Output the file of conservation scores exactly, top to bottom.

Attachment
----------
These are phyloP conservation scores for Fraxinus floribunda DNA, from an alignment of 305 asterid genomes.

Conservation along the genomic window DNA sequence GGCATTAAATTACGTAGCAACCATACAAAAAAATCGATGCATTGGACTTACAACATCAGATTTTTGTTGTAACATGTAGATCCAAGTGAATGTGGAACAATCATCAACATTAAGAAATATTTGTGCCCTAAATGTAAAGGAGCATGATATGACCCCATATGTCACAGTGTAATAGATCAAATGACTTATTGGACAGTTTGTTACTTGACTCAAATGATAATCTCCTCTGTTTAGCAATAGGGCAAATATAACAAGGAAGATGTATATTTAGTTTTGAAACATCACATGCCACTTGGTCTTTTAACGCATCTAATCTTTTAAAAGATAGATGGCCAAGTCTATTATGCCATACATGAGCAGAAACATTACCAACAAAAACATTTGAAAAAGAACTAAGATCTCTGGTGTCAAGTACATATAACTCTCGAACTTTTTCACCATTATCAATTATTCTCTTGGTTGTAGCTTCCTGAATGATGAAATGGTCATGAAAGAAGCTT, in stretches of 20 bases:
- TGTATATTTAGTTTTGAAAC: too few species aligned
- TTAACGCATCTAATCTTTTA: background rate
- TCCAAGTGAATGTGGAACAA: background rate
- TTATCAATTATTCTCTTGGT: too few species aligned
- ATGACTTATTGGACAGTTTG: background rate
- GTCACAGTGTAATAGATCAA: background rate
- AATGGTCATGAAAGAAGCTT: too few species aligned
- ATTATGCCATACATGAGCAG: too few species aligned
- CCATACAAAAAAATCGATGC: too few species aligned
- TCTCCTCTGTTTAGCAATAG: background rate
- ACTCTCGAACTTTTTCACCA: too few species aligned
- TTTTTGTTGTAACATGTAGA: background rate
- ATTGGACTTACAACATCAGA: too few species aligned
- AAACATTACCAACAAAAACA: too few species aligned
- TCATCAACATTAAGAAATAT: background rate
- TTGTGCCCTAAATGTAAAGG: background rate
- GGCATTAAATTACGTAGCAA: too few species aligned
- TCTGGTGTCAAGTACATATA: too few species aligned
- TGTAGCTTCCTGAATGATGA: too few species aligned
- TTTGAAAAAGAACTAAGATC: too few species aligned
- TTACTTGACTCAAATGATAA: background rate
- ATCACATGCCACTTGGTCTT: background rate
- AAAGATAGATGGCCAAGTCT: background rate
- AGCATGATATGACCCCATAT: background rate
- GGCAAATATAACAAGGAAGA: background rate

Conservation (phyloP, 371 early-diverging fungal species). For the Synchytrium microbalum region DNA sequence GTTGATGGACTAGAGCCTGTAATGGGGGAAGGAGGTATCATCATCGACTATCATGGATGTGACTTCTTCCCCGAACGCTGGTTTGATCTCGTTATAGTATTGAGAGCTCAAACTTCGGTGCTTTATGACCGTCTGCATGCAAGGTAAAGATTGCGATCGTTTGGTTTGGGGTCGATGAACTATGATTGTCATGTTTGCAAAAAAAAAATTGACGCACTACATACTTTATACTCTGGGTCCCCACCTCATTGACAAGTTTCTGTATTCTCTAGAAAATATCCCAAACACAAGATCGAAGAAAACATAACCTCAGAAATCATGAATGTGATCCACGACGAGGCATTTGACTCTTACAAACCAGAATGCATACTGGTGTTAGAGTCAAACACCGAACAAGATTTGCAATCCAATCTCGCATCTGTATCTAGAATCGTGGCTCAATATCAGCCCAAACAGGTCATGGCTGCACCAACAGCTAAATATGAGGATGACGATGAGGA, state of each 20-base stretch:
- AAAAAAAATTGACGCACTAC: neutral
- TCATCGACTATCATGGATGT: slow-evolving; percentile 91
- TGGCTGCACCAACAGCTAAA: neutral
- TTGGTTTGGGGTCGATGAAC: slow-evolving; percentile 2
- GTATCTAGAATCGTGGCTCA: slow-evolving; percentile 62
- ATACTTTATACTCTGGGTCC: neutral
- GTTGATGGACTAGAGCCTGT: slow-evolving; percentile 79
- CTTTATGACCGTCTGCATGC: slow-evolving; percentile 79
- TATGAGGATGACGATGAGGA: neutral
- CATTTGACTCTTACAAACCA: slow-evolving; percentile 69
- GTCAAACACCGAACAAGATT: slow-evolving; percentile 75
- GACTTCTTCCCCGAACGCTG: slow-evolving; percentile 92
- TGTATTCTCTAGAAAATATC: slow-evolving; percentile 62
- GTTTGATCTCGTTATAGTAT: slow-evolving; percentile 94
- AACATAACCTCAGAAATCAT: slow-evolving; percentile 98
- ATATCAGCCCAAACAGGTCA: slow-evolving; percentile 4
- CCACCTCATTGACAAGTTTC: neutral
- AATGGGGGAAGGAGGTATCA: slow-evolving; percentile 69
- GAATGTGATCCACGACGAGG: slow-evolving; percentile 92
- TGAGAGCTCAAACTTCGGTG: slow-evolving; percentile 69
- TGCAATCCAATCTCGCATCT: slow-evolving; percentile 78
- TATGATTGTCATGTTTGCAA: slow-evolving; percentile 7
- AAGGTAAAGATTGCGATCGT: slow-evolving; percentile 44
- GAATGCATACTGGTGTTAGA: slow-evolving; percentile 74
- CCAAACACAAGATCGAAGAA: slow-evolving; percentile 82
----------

These are phyloP conservation scores for Fraxinus floribunda DNA, from an alignment of 305 asterid genomes.

Conservation along the genomic window DNA sequence GGCATTAAATTACGTAGCAACCATACAAAAAAATCGATGCATTGGACTTACAACATCAGATTTTTGTTGTAACATGTAGATCCAAGTGAATGTGGAACAATCATCAACATTAAGAAATATTTGTGCCCTAAATGTAAAGGAGCATGATATGACCCCATATGTCACAGTGTAATAGATCAAATGACTTATTGGACAGTTTGTTACTTGACTCAAATGATAATCTCCTCTGTTTAGCAATAGGGCAAATATAACAAGGAAGATGTATATTTAGTTTTGAAACATCACATGCCACTTGGTCTTTTAACGCATCTAATCTTTTAAAAGATAGATGGCCAAGTCTATTATGCCATACATGAGCAGAAACATTACCAACAAAAACATTTGAAAAAGAACTAAGATCTCTGGTGTCAAGTACATATAACTCTCGAACTTTTTCACCATTATCAATTATTCTCTTGGTTGTAGCTTCCTGAATGATGAAATGGTCATGAAAGAAGCTT, in stretches of 20 bases:
- TGTATATTTAGTTTTGAAAC: too few species aligned
- TTAACGCATCTAATCTTTTA: background rate
- TCCAAGTGAATGTGGAACAA: background rate
- TTATCAATTATTCTCTTGGT: too few species aligned
- ATGACTTATTGGACAGTTTG: background rate
- GTCACAGTGTAATAGATCAA: background rate
- AATGGTCATGAAAGAAGCTT: too few species aligned
- ATTATGCCATACATGAGCAG: too few species aligned
- CCATACAAAAAAATCGATGC: too few species aligned
- TCTCCTCTGTTTAGCAATAG: background rate
- ACTCTCGAACTTTTTCACCA: too few species aligned
- TTTTTGTTGTAACATGTAGA: background rate
- ATTGGACTTACAACATCAGA: too few species aligned
- AAACATTACCAACAAAAACA: too few species aligned
- TCATCAACATTAAGAAATAT: background rate
- TTGTGCCCTAAATGTAAAGG: background rate
- GGCATTAAATTACGTAGCAA: too few species aligned
- TCTGGTGTCAAGTACATATA: too few species aligned
- TGTAGCTTCCTGAATGATGA: too few species aligned
- TTTGAAAAAGAACTAAGATC: too few species aligned
- TTACTTGACTCAAATGATAA: background rate
- ATCACATGCCACTTGGTCTT: background rate
- AAAGATAGATGGCCAAGTCT: background rate
- AGCATGATATGACCCCATAT: background rate
- GGCAAATATAACAAGGAAGA: background rate

Conservation (phyloP, 371 early-diverging fungal species). For the Synchytrium microbalum region DNA sequence GTTGATGGACTAGAGCCTGTAATGGGGGAAGGAGGTATCATCATCGACTATCATGGATGTGACTTCTTCCCCGAACGCTGGTTTGATCTCGTTATAGTATTGAGAGCTCAAACTTCGGTGCTTTATGACCGTCTGCATGCAAGGTAAAGATTGCGATCGTTTGGTTTGGGGTCGATGAACTATGATTGTCATGTTTGCAAAAAAAAAATTGACGCACTACATACTTTATACTCTGGGTCCCCACCTCATTGACAAGTTTCTGTATTCTCTAGAAAATATCCCAAACACAAGATCGAAGAAAACATAACCTCAGAAATCATGAATGTGATCCACGACGAGGCATTTGACTCTTACAAACCAGAATGCATACTGGTGTTAGAGTCAAACACCGAACAAGATTTGCAATCCAATCTCGCATCTGTATCTAGAATCGTGGCTCAATATCAGCCCAAACAGGTCATGGCTGCACCAACAGCTAAATATGAGGATGACGATGAGGA, state of each 20-base stretch:
- AAAAAAAATTGACGCACTAC: neutral
- TCATCGACTATCATGGATGT: slow-evolving; percentile 91
- TGGCTGCACCAACAGCTAAA: neutral
- TTGGTTTGGGGTCGATGAAC: slow-evolving; percentile 2
- GTATCTAGAATCGTGGCTCA: slow-evolving; percentile 62
- ATACTTTATACTCTGGGTCC: neutral
- GTTGATGGACTAGAGCCTGT: slow-evolving; percentile 79
- CTTTATGACCGTCTGCATGC: slow-evolving; percentile 79
- TATGAGGATGACGATGAGGA: neutral
- CATTTGACTCTTACAAACCA: slow-evolving; percentile 69
- GTCAAACACCGAACAAGATT: slow-evolving; percentile 75
- GACTTCTTCCCCGAACGCTG: slow-evolving; percentile 92
- TGTATTCTCTAGAAAATATC: slow-evolving; percentile 62
- GTTTGATCTCGTTATAGTAT: slow-evolving; percentile 94
- AACATAACCTCAGAAATCAT: slow-evolving; percentile 98
- ATATCAGCCCAAACAGGTCA: slow-evolving; percentile 4
- CCACCTCATTGACAAGTTTC: neutral
- AATGGGGGAAGGAGGTATCA: slow-evolving; percentile 69
- GAATGTGATCCACGACGAGG: slow-evolving; percentile 92
- TGAGAGCTCAAACTTCGGTG: slow-evolving; percentile 69
- TGCAATCCAATCTCGCATCT: slow-evolving; percentile 78
- TATGATTGTCATGTTTGCAA: slow-evolving; percentile 7
- AAGGTAAAGATTGCGATCGT: slow-evolving; percentile 44
- GAATGCATACTGGTGTTAGA: slow-evolving; percentile 74
- CCAAACACAAGATCGAAGAA: slow-evolving; percentile 82